Thursday, August 30, 2012

RCOG removes controversial guidance from website

Following vehement opposition from maternity organisations and doctors, the Royal College of Obstetricians and Gynaecologists has today removed its guidance for CCGs ('Making sense of commissioning Maternity Services in England', published August 14) from the RCOG website.
I don't know yet whether revised guidance will be published, and if so, whether RCOG will collaborate with organisations other than the RCM and the NCT, but in the opinion of many, this would be the appropriate action to take.

Meanwhile, in the Sun newspaper today, Emma Little and Martyn Halle report:

'Cathy Warwick, of the Royal College of Midwives, defended the proposals, insisting: “There are women who do not want to have caesareans or epidurals who are having them at the moment.”

Tuesday, August 28, 2012

Lowest scalp injury risk with planned cesarean

Scalp injury during birth is a risk commonly associated with all cesarean deliveries, and therefore good reason to discourage women from choosing surgery, when in fact the vast majority occur following a planned vaginal delivery.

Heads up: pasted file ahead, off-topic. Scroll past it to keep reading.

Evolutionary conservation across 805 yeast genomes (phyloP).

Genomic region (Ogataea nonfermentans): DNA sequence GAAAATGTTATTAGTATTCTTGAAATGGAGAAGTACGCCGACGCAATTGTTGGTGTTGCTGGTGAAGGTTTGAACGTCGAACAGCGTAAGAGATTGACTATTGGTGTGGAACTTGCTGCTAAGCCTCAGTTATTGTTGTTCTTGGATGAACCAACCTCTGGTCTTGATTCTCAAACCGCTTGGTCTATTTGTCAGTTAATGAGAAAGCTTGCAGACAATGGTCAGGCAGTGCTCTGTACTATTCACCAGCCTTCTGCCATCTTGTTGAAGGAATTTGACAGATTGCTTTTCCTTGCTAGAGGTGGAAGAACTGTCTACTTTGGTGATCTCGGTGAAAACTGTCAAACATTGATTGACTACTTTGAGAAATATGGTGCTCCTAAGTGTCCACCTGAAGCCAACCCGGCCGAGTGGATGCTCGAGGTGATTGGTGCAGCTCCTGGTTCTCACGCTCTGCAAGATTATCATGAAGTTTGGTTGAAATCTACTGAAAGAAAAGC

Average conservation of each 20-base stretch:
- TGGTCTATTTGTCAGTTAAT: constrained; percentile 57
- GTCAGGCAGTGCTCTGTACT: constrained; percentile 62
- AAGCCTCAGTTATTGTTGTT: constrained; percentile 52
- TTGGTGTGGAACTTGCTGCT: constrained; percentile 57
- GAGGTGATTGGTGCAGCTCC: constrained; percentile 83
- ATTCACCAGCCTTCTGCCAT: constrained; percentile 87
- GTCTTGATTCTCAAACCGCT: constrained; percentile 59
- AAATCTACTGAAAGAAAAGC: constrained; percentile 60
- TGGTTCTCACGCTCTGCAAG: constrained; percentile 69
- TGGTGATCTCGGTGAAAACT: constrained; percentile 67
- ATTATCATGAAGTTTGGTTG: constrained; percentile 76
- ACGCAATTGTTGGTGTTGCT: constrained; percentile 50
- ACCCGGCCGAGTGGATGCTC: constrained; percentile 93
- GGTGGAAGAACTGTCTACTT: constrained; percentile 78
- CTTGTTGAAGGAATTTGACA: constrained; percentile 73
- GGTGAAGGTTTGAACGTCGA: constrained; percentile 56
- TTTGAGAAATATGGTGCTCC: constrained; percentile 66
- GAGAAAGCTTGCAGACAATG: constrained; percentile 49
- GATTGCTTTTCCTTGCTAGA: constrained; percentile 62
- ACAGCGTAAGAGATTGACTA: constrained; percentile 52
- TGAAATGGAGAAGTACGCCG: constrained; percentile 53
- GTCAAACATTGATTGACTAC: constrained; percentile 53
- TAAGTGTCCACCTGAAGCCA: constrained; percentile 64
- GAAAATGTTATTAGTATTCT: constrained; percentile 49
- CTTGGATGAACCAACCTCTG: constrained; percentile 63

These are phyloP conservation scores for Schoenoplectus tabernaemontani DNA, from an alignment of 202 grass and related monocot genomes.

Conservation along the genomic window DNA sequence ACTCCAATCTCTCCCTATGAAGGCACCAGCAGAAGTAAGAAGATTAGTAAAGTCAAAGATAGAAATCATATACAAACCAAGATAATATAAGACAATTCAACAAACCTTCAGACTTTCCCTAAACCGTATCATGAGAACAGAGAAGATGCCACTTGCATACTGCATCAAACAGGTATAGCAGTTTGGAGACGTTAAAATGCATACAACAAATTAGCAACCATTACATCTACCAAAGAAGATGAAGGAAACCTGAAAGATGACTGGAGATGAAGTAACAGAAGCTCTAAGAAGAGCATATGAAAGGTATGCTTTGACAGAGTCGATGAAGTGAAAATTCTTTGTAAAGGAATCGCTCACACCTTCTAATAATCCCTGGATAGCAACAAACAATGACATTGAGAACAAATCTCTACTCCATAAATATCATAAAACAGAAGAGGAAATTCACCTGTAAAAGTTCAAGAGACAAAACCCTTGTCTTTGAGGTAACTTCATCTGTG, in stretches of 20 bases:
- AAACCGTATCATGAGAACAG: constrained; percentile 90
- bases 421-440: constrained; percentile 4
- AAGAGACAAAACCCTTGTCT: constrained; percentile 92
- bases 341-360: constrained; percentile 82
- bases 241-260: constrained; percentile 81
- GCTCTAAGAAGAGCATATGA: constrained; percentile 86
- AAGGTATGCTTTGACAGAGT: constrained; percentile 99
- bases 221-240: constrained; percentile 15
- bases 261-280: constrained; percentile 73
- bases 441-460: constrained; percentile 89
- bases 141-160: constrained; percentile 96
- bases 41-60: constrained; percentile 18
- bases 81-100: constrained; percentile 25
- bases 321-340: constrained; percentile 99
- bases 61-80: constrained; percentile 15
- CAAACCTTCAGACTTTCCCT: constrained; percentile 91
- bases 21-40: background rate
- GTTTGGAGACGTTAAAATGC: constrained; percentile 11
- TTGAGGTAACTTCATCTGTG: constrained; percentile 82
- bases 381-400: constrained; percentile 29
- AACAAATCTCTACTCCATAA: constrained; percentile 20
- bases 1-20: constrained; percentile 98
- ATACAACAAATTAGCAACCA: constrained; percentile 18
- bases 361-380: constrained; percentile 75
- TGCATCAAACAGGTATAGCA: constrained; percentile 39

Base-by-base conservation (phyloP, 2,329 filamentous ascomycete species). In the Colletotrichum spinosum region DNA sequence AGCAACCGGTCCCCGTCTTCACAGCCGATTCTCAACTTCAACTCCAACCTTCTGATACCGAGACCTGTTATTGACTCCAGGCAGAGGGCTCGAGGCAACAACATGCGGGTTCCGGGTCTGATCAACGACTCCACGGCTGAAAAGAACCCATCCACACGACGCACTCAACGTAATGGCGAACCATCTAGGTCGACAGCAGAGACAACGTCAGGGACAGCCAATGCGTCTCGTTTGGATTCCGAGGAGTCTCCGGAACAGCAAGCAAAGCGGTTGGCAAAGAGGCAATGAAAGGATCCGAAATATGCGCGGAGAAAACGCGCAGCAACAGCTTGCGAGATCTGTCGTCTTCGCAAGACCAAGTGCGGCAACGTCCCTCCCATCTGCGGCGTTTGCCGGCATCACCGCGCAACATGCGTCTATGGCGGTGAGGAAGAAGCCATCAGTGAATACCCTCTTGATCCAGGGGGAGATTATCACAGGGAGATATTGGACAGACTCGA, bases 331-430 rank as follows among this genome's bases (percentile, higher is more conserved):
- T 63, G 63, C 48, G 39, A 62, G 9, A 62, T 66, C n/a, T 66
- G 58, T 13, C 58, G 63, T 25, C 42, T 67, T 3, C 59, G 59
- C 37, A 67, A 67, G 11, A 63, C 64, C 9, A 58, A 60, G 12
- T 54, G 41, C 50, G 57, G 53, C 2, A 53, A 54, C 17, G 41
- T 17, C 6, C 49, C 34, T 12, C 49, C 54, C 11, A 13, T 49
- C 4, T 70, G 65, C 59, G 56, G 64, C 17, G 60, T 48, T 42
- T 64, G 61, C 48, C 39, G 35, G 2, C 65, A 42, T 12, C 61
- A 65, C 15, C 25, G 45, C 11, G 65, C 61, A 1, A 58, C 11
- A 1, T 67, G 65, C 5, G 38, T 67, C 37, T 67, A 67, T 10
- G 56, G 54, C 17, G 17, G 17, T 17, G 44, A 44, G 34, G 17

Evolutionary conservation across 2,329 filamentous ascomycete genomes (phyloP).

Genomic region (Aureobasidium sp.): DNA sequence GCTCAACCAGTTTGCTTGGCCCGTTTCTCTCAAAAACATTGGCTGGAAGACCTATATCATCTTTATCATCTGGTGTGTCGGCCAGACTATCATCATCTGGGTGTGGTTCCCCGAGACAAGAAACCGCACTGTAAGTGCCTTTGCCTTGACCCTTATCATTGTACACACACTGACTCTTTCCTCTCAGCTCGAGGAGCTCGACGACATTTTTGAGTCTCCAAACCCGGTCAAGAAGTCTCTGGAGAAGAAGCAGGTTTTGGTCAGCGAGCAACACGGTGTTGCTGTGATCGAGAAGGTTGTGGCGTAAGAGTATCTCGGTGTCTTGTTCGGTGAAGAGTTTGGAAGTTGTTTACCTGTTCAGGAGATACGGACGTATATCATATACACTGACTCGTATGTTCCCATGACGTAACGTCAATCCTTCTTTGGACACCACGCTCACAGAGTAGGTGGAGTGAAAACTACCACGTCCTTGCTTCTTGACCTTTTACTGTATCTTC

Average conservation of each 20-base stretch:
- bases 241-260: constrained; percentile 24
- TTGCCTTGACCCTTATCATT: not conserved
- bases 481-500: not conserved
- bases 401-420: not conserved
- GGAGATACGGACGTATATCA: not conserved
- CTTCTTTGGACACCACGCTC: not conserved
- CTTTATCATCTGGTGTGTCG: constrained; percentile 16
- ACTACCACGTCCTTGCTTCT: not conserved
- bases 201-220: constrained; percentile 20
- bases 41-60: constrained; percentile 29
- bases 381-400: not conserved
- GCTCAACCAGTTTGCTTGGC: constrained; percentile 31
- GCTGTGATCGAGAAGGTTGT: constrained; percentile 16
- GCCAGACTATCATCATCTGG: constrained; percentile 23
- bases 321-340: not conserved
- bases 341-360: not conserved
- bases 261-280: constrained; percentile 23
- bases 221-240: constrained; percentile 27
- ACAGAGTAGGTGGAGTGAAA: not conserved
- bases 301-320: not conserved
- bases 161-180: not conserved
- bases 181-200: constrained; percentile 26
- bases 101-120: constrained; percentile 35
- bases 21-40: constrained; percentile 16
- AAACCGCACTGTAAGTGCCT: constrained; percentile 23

I explained this in the comments section of today's Daily Mail article, Caesarean 'superknife' that could spare thousands of babies from injury when surgeons cut through the mother's womb:

Monday, August 27, 2012

Mumsnet users angry at maternity guidance

Women posting on Mumsnet have quite rightly got their knickers in a twist after reading Friday's press release on RCOG's (and the RM and NCT) guidance proposing increased rates of 'normal birth' and cesarean rates of 20%.